In a light sea breeze of around five to six knots, Green Dragon led the fleet across the line in a downwind start as the crews unfurled their big gennakers. Ian Walker and his crew started from the pin end with Ericsson 4 and Puma hot on their heels. In a light 6 knot breeze the fleet begun leg 3 in downwind conditions.
Team Russia (Andreas Hanakamp/AUT) had problems unfurling their gennaker after what looked like a good starting position, and were quickly hundreds of metres back.
Telefónica Blue (Bouwe Bekking/NED) made a move well out to the right along with Puma (Ken Read/USA), and Ericsson 4 (Torben Grael/BRA), while Green Dragon remained closer to the coast and watched the others surge ahead. As this leading bunch started to curl in towards the shore, making the most of the northwesterly sea breeze, which will fade in the next two hours as daylight fails, it was Puma who led the leading pack.
This 1950 nautical mile leg to Sentosa Island, Singapore is expected to take the fleet around eight days to complete, but first the fleet has to negotiate the southern tip of both India and Sri Lanka. Conditions are expected to be light and fluky for the entire trip and very tricky for the navigators, not only in interpreting the weather, but also in dealing with very congested shipping lanes and lots of fishing fleets. It will be mentally taxing, with the heat and humidity an added endurance factor.
There are no turning marks at the start of the leg and the next mark of the course will be the scoring gate set off Pulau We, near the northern tip of Sumatra. Here the fleet will be faced with an important decision - whether to sail north or south of the rhumb line. Race Meteorologist, Jennifer Lilly, says sailing north of the rhumb line, the fleet is likely to face moderate northeast to east-northeast upwind conditions. But, says Jennifer, if they sail south of the rhumb line, the winds could back to become more westerly and with more favourable downwind angles. However, wind speeds are generally lighter and there tends to be more rainsqualls. How to attack this split breeze could make for some interesting tactics to the scoring gate.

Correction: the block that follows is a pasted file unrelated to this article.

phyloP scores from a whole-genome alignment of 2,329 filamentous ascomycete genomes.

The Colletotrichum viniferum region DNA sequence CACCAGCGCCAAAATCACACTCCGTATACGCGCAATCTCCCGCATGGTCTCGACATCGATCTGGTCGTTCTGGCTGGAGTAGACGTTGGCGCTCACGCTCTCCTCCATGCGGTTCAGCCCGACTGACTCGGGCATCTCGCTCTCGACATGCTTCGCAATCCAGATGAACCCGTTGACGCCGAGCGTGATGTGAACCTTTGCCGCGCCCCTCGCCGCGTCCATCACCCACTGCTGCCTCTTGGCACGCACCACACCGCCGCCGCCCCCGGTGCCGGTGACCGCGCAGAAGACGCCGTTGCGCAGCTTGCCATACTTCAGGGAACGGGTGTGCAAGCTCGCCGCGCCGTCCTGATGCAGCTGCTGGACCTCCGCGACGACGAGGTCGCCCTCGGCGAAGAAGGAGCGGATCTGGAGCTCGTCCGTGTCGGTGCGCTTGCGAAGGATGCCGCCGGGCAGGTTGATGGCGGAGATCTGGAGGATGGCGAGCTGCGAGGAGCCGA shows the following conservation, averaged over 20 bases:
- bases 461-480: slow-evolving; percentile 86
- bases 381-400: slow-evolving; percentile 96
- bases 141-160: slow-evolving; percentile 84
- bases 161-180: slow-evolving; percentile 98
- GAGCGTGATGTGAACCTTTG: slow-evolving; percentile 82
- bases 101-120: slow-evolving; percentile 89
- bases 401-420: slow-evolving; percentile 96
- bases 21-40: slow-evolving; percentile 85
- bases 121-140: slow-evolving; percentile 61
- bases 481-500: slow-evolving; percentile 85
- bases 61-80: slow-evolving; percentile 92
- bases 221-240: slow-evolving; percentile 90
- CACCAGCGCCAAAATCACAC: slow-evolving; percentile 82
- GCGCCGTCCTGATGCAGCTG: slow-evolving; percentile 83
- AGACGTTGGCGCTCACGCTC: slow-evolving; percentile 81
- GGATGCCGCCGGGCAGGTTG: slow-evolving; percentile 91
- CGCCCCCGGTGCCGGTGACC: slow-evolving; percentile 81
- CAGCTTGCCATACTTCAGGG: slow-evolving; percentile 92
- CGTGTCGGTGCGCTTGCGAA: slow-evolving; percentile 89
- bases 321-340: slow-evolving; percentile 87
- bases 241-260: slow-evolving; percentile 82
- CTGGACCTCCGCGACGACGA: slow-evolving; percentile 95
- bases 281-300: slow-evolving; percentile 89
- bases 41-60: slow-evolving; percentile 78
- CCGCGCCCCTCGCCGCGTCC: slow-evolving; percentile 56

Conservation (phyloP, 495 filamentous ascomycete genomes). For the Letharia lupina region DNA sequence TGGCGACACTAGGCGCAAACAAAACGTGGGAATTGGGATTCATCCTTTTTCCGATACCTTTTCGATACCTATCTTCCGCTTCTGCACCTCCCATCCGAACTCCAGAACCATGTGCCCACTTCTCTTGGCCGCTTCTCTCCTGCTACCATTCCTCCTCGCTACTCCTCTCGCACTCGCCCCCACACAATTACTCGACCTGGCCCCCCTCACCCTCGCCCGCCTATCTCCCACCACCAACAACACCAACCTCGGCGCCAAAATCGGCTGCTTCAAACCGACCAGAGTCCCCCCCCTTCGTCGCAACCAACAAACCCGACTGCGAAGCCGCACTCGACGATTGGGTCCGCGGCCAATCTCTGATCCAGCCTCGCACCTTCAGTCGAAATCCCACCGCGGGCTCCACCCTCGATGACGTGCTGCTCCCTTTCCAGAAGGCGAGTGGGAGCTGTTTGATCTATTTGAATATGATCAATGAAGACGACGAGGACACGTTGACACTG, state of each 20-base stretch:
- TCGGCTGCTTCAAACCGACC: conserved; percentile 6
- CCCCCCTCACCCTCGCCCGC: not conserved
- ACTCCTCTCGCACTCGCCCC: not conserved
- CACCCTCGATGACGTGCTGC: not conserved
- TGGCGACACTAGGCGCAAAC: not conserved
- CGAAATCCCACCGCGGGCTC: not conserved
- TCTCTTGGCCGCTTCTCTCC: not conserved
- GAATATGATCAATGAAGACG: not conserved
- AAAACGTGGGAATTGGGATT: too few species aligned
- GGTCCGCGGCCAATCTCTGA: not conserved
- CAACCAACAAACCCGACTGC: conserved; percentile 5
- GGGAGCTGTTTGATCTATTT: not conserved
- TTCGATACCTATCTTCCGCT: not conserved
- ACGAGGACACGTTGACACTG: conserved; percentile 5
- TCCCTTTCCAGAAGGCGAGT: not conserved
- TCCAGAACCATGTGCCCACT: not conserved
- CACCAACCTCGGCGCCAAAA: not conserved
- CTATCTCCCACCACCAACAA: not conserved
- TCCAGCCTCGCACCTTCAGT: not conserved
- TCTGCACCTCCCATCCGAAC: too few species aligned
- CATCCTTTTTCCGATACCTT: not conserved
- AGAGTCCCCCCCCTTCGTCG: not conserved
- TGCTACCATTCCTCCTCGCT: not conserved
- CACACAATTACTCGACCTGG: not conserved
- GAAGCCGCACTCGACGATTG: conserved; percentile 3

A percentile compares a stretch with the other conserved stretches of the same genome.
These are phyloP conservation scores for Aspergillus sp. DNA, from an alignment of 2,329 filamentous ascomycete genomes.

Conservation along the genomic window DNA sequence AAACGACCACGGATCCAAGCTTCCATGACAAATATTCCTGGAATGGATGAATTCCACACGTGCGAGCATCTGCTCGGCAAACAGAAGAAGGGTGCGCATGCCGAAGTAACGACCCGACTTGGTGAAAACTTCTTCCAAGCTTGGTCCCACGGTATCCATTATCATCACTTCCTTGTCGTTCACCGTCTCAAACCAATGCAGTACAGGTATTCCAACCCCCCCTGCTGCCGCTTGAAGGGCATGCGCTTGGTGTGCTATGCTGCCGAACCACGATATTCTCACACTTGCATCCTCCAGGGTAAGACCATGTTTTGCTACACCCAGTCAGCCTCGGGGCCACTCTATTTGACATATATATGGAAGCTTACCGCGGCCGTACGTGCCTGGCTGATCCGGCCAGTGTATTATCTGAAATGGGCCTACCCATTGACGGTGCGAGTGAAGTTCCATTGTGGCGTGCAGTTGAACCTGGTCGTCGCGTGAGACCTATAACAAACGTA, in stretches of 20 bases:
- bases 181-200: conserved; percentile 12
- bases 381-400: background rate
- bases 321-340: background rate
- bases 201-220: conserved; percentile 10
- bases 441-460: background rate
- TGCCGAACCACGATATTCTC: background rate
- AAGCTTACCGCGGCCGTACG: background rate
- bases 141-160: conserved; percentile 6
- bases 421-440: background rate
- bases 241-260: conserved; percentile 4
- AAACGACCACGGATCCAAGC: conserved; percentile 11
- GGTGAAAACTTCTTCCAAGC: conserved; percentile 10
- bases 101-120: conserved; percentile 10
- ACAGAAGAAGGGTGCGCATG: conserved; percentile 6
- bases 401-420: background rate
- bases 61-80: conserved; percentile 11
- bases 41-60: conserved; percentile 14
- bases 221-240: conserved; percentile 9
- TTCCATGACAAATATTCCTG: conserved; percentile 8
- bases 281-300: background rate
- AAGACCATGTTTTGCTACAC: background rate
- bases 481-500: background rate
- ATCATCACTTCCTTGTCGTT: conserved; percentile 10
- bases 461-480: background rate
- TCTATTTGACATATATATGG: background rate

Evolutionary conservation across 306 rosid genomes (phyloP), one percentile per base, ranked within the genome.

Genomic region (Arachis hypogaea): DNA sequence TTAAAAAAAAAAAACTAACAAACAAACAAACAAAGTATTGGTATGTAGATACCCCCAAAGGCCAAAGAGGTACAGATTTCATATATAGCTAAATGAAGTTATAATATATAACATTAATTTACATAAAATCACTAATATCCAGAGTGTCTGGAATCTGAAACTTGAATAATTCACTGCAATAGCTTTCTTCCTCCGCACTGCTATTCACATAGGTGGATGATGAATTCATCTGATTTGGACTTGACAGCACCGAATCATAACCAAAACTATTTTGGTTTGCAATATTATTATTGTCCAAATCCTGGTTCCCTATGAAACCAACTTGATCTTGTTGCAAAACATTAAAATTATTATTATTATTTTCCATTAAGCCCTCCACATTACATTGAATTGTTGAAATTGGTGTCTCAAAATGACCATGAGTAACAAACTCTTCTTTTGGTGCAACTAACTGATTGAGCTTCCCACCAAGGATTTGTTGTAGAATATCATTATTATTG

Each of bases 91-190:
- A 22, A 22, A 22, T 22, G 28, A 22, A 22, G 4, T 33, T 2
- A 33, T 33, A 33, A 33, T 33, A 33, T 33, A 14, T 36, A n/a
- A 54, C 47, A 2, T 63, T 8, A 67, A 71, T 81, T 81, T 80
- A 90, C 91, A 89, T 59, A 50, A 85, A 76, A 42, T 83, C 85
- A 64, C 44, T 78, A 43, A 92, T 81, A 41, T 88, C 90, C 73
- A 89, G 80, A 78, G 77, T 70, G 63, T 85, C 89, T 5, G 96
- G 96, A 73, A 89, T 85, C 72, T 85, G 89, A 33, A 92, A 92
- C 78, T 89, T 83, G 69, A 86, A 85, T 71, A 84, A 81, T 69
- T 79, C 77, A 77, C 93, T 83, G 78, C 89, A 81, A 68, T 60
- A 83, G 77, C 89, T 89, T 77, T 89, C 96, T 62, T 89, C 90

Earlier today, when the gates opened to the Race Village, spectators came in their thousands to see the fleet leave the dock. Some two hours later, the queues to get into the race village were still snaking for hundreds of metres down the road and, when the time came for the sailors to parade through the crowds and down to the pontoons, it made for one of the most spectacular departure ceremonies this event has ever seen.
The Indian people, while unfamiliar with this race and its history, have shown incredible enthusiasm on this first visit to Asia. They pressed deep into the passage walked by the sailors and, with arms waving and voices coarse, mobbed the crews and took pictures of them as they walked one-by-one to their boats.
What should have been a quick 200-metre walk took most crews seven or eight minutes. No one seemed to mind. “Unbelievable,” Bouwe Bekking said to Jonathan Swain as Telefónica Blue escaped the gauntlet. The welcome was not just reserved for the front-runners. For each sailor, be it Team Russia’s Wouter Verbraak, who only arrived in the country in the last 36 hours because of visa issues, or runaway leader Torben Grael, the reception was incredible.
At 1110 GMT today, two miles separated the fleet from first to last and the whole fleet was just four miles off the coast. Closest inshore was Team Russia and furthest offshore was Delta Lloyd (Roberto Bermudez/ESP).
The order was:
Puma (Ken Read/USA)
Ericsson 4 (Torben Grael/BRA)
Telefónica Blue (Bouwe Bekking/NED)
Ericsson 3 (Anders Lewander/SWE)
Telefónica Black (Fernando Echávarri/ESP)
Delta Lloyd (Roberto Bermudez/ESP)
Green Dragon (Ian Walker/GBR)
Team Russia (Andreas Hanakamp/AUT)
Talking from the dockside pre-start, Ian Walker commented: “There will be gains and losses especially in the transitions from sea breeze to land breeze. There aren’t huge tactical options, but there will be some key decision as to when you tack. This leg, certainly as far as the scoring gate will be a big test of upwind light to medium air speed. I hope we have the legs to stay with the fleet. Tactically there looks to be fewer options initially, so it will be the exact timing and detail of all that we do that will be important. Put simply we have about 320 miles of reaching in very variable winds to the turning mark off Sri Lanka, followed by 1000 miles of upwind sailing to the scoring gate off the Northern tip of Indonesia, followed by 600 miles of light air running through the Malacca Straits. Throw on top of this the fact that we will have huge influences of clouds and thunderstorms throughout due to the nature of where we are in the world plus an array of obstacles in the form of fishing nets and boats, commercial traffic and maybe but hopefully not pirates. Sounds great doesn’t it! Despite all this I am quite looking forward to it. We would all like to thank Cochin for all of the wonderful hospitality we have received and for all the people that have come to see us off, we hope to be back soon!”
More photos on the following pages...